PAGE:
In many areas, those neighborhoods are changing. The National Congregations Study showed that the number of people whose congregations are located in areas where at least 5 percent of the residents are Latinos or have immigrated to the United States since 1980 also has increased since 1998.
Why welcome immigrants?
If attracting immigrants is so difficult, what compels some congregations to reach out to them, especially when many immigrants come together to form their own churches? Church leaders point to the Bible.
“If we really look at Scripture carefully, we discover that migration is the canvas upon which the sacred story of salvation history is painted and comes to life,” said Dudek, the priest at Holy Name of Jesus who has taught cross-cultural ministry for Aquinas College in Grand Rapids.
In an article in the February 2008 issue of New Theology Review, Dudek wrote about the story of Ruth: “[N]ameless like so many immigrants and people of color today, her place of origin and family connection with Israel define her (Ruth 2:6).” He later wrote: “Ruth helped Israel break free of the chains of ethnocentrism. Could it be that at this time in our own nation’s history, when immigrants are suspect, that our salvation might hinge upon foreigners as well?”
The Hebrew Bible and the Christian New Testament teach equal justice and love for all people, said Taylor de Palomino, the pastor at Christ Presbyterian Church. She sees it as a privilege and gift to be able to worship with others with different forms of expression. She cited Revelation 7:9, saying she believes that “multicultural worship in this life is a prelude to what life will be like in heaven.”
While the Bible provides the rationale, the reality of building a truly diverse church depends on making genuine connections and sharing power -- an area in which church leaders have a major role to play.
In his article, “Becoming Inclusive Communities of Faith,” for New Theology Review, Dudek described a framework for churches to become more culturally and racially inclusive. In it, he described an “intercultural dialogue ladder” that “enables congregations to get beyond ethnic communities living side by side without any connection to each other.”
One step is relationship-building. It cannot be forced, but it should be encouraged, perhaps around opportunities that focus on sharing and food, he wrote. He also wrote that for newcomers to feel like they belong, the long-time church members “must not only share space and resources, they have to create them anew. The biggest danger at this point is to offer others solely what is left over or inconsistent with the in-group’s mission.”
Dudek also views storytelling as a sacred act. “There is no better way for cultures to connect than through the sharing of life stories that inspire and heal,” Dudek wrote.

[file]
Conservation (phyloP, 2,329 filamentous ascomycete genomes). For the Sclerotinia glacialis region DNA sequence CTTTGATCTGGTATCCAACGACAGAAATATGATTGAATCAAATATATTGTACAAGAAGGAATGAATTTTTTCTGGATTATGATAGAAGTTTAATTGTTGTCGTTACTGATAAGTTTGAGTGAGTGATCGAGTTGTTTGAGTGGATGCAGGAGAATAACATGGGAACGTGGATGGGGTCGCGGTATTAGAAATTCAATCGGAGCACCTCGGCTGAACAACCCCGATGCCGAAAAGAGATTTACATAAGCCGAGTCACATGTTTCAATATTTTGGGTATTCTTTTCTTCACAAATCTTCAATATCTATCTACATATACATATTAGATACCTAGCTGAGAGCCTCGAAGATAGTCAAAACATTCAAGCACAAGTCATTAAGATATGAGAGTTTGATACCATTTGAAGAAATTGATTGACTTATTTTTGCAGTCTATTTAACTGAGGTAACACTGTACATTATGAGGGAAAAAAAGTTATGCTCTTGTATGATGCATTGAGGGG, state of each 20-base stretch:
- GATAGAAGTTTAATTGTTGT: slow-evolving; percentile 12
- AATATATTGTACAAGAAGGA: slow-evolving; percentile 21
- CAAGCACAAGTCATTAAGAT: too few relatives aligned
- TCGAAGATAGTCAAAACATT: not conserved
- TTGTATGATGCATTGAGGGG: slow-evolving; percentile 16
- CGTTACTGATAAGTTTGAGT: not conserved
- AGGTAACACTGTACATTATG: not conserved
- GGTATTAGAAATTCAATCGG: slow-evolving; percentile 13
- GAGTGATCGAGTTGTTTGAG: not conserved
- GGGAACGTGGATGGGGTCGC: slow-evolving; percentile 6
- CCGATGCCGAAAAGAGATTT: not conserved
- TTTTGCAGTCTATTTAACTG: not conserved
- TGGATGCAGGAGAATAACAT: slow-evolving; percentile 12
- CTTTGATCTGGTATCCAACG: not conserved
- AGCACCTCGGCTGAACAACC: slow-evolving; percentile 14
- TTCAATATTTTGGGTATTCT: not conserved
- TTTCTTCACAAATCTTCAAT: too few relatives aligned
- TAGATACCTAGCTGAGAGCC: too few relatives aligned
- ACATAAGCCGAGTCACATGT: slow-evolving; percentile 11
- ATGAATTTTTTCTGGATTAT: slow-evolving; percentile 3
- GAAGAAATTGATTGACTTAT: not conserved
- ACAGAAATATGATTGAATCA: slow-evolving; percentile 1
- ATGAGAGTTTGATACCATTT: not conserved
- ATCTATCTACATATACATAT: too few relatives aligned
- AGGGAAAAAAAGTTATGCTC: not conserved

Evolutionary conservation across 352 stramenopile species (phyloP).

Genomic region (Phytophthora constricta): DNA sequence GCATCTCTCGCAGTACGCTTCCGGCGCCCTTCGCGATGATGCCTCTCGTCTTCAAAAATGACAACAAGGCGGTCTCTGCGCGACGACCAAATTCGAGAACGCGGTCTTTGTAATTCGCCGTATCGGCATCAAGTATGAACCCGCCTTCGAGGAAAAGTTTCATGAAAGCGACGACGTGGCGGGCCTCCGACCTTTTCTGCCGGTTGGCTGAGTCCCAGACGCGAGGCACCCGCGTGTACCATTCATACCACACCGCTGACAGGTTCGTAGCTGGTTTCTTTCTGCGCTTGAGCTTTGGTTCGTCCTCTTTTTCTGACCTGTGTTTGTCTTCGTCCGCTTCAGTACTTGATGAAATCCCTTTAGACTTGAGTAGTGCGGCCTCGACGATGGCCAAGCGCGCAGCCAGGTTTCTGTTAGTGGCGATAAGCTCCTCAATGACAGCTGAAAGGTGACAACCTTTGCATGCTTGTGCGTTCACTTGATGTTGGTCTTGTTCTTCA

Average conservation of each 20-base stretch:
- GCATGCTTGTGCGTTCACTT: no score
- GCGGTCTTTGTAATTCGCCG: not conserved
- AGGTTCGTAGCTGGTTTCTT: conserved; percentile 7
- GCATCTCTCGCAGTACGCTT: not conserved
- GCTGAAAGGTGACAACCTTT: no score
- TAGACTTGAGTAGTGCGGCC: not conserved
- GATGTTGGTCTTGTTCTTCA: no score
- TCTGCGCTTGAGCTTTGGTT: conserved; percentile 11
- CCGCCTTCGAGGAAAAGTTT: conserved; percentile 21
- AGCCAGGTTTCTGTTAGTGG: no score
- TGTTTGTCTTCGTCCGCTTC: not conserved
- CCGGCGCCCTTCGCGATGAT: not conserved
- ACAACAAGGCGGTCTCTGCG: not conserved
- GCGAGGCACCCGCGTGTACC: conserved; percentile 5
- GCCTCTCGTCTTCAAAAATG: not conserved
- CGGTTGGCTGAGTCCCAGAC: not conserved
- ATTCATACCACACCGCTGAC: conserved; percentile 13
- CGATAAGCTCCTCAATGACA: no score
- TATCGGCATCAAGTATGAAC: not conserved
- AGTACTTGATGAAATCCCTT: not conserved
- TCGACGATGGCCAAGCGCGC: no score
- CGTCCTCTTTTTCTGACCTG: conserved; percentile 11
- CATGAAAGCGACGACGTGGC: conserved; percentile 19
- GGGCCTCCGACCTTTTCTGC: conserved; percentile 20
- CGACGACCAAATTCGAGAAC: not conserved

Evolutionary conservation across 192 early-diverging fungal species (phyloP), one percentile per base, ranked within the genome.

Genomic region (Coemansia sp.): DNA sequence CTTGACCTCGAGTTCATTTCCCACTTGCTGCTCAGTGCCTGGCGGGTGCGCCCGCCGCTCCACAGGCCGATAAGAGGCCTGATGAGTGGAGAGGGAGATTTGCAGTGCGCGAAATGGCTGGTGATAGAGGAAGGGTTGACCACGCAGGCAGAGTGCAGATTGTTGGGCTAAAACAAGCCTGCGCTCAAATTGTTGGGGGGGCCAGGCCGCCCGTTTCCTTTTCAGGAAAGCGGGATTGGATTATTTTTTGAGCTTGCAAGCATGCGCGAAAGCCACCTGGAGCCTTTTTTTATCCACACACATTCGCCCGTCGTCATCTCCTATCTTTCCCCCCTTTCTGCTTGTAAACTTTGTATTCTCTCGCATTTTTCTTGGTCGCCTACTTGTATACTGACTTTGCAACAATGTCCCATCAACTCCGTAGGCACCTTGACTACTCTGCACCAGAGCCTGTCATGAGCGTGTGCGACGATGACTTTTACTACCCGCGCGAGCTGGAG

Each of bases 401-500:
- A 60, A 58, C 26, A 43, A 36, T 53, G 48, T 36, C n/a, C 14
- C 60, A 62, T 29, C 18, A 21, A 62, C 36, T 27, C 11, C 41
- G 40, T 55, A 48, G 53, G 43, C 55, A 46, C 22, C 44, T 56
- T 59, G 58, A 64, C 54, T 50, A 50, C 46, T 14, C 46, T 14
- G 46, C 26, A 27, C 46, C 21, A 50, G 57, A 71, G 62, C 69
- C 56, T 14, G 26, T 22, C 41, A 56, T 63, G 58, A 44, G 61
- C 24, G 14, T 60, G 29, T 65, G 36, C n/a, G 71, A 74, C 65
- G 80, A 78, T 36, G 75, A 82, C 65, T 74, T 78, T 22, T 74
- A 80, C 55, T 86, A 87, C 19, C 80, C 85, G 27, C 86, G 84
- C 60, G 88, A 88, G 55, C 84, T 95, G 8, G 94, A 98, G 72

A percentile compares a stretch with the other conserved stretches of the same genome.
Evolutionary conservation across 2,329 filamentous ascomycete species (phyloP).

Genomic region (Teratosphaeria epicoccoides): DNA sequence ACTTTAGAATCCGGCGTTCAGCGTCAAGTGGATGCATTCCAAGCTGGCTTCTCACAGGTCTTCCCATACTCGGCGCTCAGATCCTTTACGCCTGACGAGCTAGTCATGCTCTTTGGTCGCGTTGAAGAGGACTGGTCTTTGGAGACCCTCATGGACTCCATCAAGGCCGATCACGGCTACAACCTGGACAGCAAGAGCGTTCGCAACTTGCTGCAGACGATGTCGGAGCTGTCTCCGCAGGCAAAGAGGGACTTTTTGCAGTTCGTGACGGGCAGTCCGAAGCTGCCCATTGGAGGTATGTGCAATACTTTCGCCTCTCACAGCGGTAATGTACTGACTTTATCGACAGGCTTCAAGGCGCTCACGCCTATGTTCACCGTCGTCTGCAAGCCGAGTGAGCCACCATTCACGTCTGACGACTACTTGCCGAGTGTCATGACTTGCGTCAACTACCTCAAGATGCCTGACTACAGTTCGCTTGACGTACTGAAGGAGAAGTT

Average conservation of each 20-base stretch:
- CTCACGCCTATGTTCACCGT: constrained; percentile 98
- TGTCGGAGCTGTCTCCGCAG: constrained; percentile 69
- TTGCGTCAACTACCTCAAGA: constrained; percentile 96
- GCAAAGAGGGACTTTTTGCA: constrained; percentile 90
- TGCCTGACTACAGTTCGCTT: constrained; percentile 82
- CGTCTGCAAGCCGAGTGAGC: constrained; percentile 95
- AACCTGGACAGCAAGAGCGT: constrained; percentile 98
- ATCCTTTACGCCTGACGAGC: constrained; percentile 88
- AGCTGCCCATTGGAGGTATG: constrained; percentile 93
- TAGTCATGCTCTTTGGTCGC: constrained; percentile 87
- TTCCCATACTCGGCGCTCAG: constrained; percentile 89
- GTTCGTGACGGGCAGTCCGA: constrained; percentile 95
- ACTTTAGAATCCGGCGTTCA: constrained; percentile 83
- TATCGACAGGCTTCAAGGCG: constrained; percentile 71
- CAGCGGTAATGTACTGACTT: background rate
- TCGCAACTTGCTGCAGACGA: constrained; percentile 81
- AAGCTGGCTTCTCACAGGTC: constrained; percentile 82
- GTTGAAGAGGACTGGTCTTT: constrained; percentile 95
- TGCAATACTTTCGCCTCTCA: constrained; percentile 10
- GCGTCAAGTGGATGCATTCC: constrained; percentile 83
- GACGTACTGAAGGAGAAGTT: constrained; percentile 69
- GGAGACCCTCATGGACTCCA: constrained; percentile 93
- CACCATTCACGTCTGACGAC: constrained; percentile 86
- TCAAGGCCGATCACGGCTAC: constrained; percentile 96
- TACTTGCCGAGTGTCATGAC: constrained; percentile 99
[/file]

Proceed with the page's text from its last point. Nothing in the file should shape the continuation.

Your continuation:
Taylor de Palomino, whose congregation has been culturally diverse almost since it was started, is a member of a multicultural covenant team made up of several churches that meets every month. She is also a field staff member for multicultural ministries for the Presbyterian Churches (USA).
“I think for a church to be genuinely multicultural, the leadership of the pastor is important and the attitude of the congregation is equally important,” Taylor de Palomino said. Sometimes churches invite newcomers into their church but ask them to leave their culture at the door, she said.
That hasn’t been the case at Christ Presbyterian. The 2006 Advent celebration, for example, featured a different region of the world each week. One week, a church member from Ghana sang a carol in Twi. The next week, church members from the Philippines sang in Tagalog. Taylor de Palomino served pita bread during the week focusing on the Middle East.
Priscilla Cardoso is from Brazil and has been in the United States for seven years. She is a member of Christ Presbyterian Church, which she says is very much like her family.
For her, it doesn’t matter where other members come from or if their traditions are different from hers.
“We are Christian. We have the Bible. We think the same way,” Cardoso said. “We have a church. We can help each other.”
And incorporating immigrants isn’t just a special-occasion effort, Taylor de Palomino said. About half of the church’s deacons and elders are immigrants. Leadership positions in churches can be important for immigrants, said Ebaugh, the sociologist from Rice.
Immigrants often are “downwardly mobile” because they may not speak English well or may lack the credentials to practice their profession in the United States. So, church leadership may be an area in which they can compensate for the loss in status, Ebaugh said.
“If they come into these Christian churches and they are not allowed to be choir director or study group leader, that is a function of church that doesn’t get met for these people,” Ebaugh said.
Being a good listener and having patience are two important traits for any church leader who wants to make his or her church more diverse, said the Rev. Kevin Baker, pastor at Reconciliation United Methodist Church in Durham, N.C., where Anglo, African-American and Latino members pray together each week.
When the church opened in the late 1990s as a multicultural church, there weren’t any complaints because the people who were there knew that the church sought to welcome members from all different backgrounds, Baker said. It didn’t take long, however, for people to get set in their ways. He heard complaints about the number of songs sung in Spanish on Sundays or concerns that the church needed to do a better job of reaching out to African Americans.
As pastor of the church, Baker said he tries to help people reframe some of their complaints to tone down seemingly biting comments. Once people sit down and discuss their complaints, the issues can be addressed more amicably, he said.
Reconciliation UMC has started storytelling sessions where members are asked to share something that is unique to them as a person and to their background and culture. In each session, two people are asked to speak for about 15 minutes. The hope is that the stories will serve as introductions that will spark a dialogue between the storyteller and other church members.
“We’re hoping to create enough interest so people want to know more,” Baker said.
Sharing food, sharing stories and sharing leadership are all part of making congregations look like the rest of America -- and the kingdom of God, say those involved in the effort.
“This is our stock. This is our roots,” Schoen said. “This is our heritage and this is our future.”